Momentum against California's bail system has been building in the last year or so. Critics argue that inability to pay is no reason to be punished before one's case can be heard by a judge or jury.

The system often means that those who plead not guilty to serious misdemeanor and felony allegations will be put behind bars until their hearing and trial dates unless they can come up with a lot of cash. Even the 10 percent down payment that bail bonds firms often require can be prohibitive. Early this year personal finance site concluded that nearly six in 10 Americans couldn't come up with $500 in an emergency.

Against that backdrop, the nonprofit social justice studio Brave New Films has created the Bail Trap video game to drive the point home that Californians are being punished — without due process — for being poor. The online journey includes three characters, each with different outcomes: Kevin, the white IT manager, has the cash to walk away from his predicament, but Theresa, a college student, and Julio, a construction worker, face more difficult paths.

“The point of the game is to illustrate how people who are poor are disproportionately disadvantaged by the money bail system,” says Tara Vajra, Brave New Films' head of production. “I'm hoping it would be a game that would show a little taste of the experience and the frustration.”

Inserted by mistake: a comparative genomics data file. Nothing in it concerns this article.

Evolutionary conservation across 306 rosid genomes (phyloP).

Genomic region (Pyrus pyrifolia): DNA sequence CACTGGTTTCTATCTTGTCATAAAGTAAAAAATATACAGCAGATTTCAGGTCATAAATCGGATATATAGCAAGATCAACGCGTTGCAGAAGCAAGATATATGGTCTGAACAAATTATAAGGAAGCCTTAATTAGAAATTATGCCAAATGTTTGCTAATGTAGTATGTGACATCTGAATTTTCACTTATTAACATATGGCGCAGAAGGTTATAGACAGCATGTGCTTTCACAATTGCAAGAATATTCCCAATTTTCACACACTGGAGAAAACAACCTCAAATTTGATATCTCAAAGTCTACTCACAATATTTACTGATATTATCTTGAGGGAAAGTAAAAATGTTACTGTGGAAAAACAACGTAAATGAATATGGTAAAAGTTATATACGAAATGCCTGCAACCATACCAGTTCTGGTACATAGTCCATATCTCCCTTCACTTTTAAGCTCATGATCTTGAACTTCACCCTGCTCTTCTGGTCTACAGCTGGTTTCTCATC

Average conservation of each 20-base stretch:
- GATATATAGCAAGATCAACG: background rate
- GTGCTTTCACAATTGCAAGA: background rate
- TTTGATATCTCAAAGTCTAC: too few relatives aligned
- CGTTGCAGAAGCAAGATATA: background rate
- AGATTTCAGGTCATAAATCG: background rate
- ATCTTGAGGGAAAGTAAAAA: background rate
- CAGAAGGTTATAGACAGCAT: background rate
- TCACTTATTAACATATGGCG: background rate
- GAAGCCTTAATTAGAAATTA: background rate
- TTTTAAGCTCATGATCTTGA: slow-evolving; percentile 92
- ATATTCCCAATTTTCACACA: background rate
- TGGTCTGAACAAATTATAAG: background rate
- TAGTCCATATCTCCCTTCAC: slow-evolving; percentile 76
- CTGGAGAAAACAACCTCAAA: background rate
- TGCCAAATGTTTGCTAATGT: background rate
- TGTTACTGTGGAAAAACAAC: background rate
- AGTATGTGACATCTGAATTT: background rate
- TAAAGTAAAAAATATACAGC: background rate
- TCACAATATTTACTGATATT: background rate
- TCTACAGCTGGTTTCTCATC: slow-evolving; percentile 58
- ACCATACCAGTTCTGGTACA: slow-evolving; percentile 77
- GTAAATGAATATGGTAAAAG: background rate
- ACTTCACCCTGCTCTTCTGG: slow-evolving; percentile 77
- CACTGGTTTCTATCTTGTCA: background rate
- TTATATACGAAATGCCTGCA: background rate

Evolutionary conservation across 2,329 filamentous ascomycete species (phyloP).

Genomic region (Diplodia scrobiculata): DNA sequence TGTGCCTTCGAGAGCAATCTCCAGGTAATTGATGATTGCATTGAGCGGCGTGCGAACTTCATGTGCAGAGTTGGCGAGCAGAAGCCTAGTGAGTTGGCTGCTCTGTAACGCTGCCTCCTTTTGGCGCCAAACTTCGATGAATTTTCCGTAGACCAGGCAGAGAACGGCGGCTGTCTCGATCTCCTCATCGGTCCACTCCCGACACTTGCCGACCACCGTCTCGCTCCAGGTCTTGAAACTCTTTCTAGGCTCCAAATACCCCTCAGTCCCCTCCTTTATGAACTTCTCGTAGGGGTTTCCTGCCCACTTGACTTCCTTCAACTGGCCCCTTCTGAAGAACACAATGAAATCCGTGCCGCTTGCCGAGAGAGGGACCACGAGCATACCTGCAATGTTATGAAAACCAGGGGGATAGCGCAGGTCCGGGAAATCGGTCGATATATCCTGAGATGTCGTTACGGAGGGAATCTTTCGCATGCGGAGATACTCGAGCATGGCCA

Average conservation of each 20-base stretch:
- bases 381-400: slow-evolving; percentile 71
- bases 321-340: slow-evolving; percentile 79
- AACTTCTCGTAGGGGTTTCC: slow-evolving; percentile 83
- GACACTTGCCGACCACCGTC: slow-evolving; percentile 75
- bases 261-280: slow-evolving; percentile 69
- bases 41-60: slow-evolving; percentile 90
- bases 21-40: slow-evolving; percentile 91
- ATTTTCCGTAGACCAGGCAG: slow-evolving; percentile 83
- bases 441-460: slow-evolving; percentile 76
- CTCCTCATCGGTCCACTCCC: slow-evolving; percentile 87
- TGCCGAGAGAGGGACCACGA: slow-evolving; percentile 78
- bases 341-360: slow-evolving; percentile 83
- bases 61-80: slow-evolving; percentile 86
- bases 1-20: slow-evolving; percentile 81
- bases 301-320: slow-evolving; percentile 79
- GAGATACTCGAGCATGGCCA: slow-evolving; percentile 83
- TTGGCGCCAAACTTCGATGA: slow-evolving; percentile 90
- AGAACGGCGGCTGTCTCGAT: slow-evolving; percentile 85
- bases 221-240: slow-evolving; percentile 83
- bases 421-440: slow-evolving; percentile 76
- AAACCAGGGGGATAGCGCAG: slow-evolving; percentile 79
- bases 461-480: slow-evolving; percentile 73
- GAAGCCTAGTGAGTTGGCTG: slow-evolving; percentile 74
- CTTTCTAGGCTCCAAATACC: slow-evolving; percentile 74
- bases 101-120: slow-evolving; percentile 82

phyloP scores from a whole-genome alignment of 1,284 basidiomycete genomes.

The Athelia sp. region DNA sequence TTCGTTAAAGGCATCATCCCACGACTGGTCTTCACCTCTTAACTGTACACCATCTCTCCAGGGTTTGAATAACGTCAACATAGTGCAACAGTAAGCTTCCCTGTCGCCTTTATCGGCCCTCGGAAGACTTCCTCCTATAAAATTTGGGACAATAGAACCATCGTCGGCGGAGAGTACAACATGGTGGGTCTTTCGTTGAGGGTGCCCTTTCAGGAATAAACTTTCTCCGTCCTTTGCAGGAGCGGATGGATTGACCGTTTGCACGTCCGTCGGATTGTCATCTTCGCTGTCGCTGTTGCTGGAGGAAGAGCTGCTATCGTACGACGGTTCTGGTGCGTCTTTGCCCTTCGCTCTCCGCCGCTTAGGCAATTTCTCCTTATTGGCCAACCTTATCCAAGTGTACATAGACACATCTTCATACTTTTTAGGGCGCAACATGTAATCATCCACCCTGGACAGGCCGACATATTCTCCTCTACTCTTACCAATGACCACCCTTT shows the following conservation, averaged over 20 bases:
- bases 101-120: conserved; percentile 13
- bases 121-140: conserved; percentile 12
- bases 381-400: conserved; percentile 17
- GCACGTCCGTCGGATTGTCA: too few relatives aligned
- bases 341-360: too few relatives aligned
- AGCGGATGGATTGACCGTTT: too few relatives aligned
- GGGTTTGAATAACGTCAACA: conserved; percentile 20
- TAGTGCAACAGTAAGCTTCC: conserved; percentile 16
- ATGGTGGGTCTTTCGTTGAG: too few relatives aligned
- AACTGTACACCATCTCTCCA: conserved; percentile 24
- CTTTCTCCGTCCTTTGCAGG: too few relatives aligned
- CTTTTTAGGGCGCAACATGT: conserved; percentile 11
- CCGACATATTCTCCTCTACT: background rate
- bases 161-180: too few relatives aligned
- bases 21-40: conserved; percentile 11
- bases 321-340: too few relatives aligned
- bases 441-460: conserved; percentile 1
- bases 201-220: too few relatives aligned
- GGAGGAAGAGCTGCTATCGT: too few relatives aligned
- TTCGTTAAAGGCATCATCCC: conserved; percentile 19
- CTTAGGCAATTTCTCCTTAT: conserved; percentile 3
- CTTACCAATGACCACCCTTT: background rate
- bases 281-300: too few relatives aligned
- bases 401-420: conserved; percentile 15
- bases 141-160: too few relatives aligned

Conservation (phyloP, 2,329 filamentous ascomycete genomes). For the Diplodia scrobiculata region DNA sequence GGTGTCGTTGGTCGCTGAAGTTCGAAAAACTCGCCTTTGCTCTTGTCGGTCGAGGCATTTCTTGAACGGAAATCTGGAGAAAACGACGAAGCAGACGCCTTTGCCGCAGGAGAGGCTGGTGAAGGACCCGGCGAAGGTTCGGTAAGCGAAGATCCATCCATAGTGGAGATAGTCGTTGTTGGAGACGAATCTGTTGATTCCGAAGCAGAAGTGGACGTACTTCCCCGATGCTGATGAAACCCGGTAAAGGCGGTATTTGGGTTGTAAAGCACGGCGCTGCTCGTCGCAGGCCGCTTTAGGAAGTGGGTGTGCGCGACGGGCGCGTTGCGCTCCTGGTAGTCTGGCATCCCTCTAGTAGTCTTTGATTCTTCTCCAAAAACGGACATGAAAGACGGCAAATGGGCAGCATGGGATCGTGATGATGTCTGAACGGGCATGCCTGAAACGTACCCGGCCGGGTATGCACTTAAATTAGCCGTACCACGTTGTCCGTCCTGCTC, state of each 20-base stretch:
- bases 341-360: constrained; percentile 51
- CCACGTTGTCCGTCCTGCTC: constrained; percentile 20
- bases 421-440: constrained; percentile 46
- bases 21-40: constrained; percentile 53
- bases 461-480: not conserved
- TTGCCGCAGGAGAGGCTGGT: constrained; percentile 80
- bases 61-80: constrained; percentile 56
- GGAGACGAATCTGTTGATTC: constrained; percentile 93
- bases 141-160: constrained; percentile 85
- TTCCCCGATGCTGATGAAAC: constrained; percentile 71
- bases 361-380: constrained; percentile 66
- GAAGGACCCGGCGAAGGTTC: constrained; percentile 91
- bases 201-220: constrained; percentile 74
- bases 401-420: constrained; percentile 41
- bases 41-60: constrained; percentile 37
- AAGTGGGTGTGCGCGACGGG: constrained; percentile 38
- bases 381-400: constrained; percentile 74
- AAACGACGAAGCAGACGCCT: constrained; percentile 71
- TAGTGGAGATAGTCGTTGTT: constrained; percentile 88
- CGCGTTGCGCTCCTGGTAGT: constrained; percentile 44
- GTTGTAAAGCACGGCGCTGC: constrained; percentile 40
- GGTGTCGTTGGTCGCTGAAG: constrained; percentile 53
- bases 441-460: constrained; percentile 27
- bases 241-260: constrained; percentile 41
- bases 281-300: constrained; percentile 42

Emilia Larsen designed the 8-bit game. “I pretty much was thinking of a choose-your-own-adventure kind of story,” she says. “But when you go through the bail system, you don't have much of a choice.”

The game was not specifically designed to support legislation by state Sen. Bob Herzberg of Van Nuys, but its creators definitely want to see such bail reform move forward, Vajra says. SB 10 would reduce bail amounts and require risk-of-flight assessments before the release of allegedly violent suspects. “The bill would require the court to set monetary bail at the least restrictive level necessary to assure the appearance of the defendant,” according to Hertzberg's office.

It's headed to the Assembly Appropriations Committee on Wednesday, according to a spokesman for the senator.

Earlier this week, California legislators announced that rapper-actor Common has joined the cause of bail reform and improved juvenile justice. “Common and the new generation of 'woke' entertainers are speaking up and out on behalf of men and women of color who are disproportionately represented in a criminal justice system,” Los Angeles state Sen. Holly Mitchell said in a statement.

LA Weekly